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Commentary: Why is Singapore embarking on Healthier SG and population health?

Through Healthier SG, Singapore is redefining good health and building a system where Singaporeans can stay healthy for longer, says Dr Clive Tan of NUS Saw Swee Hock School of Public Health.

Commentary: Why is Singapore embarking on Healthier SG and population health?
The World Health Organization defines health not only as the absence of disease, but a state of physical, mental and social well-being. (Photo: iStock/wutwhanfoto)

SINGAPORE: The Singapore Ministry of Health (MOH) announced on Mar 3 that all Singapore residents will receive S$20 worth of health points if they enrol in the voluntary Healthier SG programme and complete their first health consultation.

Healthier SG benefits such as free health screenings and vaccinations will commence in July, with enrolment starting for residents aged 60 and above.

Minister for Health Ong Ye Kung said on Mar 3 that Singapore will build a strong population health system through Healthier SG. The concept of population health - health for everyone in a defined population - is relatively new to Singapore and Southeast Asia. How does the concept translate to action and benefits for our citizens?


At present, organisations practising population health have anything between a few hundred thousand to tens of millions of people under their care. United States healthcare provider Kaiser Permanente has more than 12 million members. Dealing with large numbers such as these can get mind boggling.

It may be simpler to think about a village, with 1,000 people, and the “organisation” as the village clinic, with a doctor and a support team. 

When the population is young and their health needs are light, and if the village clinic only sits back and wait for patients to arrive - the clinic may not be very busy. But when the villagers get older, their health needs increase and compound, and the clinic may find itself overwhelmed.

If the clinic takes proactive steps to move beyond taking care of the ill villagers that appear at its doors, it can lead to better health for the village and reduce need for urgent care at the clinic.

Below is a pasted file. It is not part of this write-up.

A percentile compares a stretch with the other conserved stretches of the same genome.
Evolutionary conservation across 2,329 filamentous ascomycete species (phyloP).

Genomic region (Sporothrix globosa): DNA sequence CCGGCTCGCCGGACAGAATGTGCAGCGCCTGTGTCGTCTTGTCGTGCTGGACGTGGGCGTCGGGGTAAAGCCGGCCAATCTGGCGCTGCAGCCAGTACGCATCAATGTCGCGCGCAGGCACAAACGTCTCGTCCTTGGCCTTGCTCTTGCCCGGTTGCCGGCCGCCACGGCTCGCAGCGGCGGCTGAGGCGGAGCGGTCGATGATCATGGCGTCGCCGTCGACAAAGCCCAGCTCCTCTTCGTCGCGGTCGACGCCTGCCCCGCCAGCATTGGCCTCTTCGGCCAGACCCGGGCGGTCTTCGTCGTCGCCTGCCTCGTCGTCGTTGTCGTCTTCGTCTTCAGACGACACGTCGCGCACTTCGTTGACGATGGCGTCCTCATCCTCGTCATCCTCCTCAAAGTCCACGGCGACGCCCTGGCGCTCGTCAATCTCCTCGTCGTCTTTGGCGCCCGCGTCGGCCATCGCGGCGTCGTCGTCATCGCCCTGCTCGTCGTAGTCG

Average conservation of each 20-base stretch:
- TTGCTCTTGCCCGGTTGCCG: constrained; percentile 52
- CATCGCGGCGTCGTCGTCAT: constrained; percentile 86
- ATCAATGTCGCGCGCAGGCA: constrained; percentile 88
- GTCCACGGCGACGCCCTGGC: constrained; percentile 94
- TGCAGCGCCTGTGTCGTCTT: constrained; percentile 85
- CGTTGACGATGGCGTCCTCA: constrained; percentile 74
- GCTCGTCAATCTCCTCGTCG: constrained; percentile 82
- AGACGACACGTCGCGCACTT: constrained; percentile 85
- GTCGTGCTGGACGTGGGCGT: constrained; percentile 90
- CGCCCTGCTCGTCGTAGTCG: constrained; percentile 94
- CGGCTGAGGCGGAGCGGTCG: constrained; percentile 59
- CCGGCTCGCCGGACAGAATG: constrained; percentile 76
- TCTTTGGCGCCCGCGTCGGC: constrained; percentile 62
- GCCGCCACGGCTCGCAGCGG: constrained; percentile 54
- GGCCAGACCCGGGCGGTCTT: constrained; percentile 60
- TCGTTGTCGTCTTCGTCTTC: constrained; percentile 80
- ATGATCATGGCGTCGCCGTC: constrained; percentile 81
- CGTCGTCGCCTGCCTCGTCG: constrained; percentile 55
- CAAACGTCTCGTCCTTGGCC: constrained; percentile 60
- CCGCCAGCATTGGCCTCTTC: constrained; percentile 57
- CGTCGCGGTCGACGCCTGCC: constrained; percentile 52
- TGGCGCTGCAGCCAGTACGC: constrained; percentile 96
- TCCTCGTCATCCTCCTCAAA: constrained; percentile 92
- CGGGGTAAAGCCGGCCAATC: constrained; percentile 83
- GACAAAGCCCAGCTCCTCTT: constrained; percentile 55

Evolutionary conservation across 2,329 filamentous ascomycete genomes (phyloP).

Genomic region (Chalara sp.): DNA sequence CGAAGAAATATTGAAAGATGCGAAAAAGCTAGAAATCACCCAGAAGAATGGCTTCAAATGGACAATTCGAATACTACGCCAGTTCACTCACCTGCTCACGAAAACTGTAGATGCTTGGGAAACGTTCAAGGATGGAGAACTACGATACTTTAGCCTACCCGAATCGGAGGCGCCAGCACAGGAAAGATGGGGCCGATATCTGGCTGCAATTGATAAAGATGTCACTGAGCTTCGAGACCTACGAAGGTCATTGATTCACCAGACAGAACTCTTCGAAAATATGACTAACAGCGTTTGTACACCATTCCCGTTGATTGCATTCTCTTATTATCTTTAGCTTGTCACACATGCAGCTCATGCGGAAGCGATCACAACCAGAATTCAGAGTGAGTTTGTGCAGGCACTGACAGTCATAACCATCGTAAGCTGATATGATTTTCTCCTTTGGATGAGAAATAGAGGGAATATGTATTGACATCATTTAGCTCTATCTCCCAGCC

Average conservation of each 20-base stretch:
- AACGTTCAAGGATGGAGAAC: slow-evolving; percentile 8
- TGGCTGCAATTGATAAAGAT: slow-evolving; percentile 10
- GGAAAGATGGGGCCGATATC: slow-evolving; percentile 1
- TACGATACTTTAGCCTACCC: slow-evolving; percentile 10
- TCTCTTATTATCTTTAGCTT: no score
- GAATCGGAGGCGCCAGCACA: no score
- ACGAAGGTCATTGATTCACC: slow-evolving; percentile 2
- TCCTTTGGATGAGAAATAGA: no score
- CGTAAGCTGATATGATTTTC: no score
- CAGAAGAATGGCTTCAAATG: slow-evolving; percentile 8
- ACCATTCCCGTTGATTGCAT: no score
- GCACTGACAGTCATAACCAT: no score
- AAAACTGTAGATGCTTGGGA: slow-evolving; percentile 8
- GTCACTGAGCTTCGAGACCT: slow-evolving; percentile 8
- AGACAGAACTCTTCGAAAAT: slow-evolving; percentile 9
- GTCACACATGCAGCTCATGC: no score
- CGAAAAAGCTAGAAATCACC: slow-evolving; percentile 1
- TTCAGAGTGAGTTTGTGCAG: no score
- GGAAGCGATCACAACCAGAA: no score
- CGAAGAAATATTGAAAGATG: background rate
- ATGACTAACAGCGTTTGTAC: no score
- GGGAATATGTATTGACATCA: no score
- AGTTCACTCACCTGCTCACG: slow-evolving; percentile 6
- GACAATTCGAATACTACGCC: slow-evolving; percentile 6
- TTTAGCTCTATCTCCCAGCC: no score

It warrants emphasis that people who need healthcare services do not necessarily use them. A population health approach accounts for this and considers the people who need healthcare services even if they do not think they do so.

For example, most of us do not think that children need preventive health services, but population health needs to begin early and a S$100 top-up of ActiveSG credit will be provided to young children to encourage them to take up sports.


A key consideration for why the population health paradigm is a game-changer is related to the World Health Organization’s definition of health as not merely the absence of disease, but a state of physical, mental and social well-being.

This implies that health is bidirectional. That changes everything about the current healthcare model where we wait for the patient to fall sick, then attempt to treat and nurse the patient back to health. This is a -1 to 0 model, a repair shop.

If we see good health as a positive health state, then we move to a -1 to +1 model, a model that justifies and encourages investments and actions to bring health from a start state of zero to a positive value. 

Episodic care works up to a certain degree. But as the population ages and their health needs become more complex, coupled with growing affluence and higher expectations, episodic care looks more like the poorer cousin of holistic, integrated and person-centred care.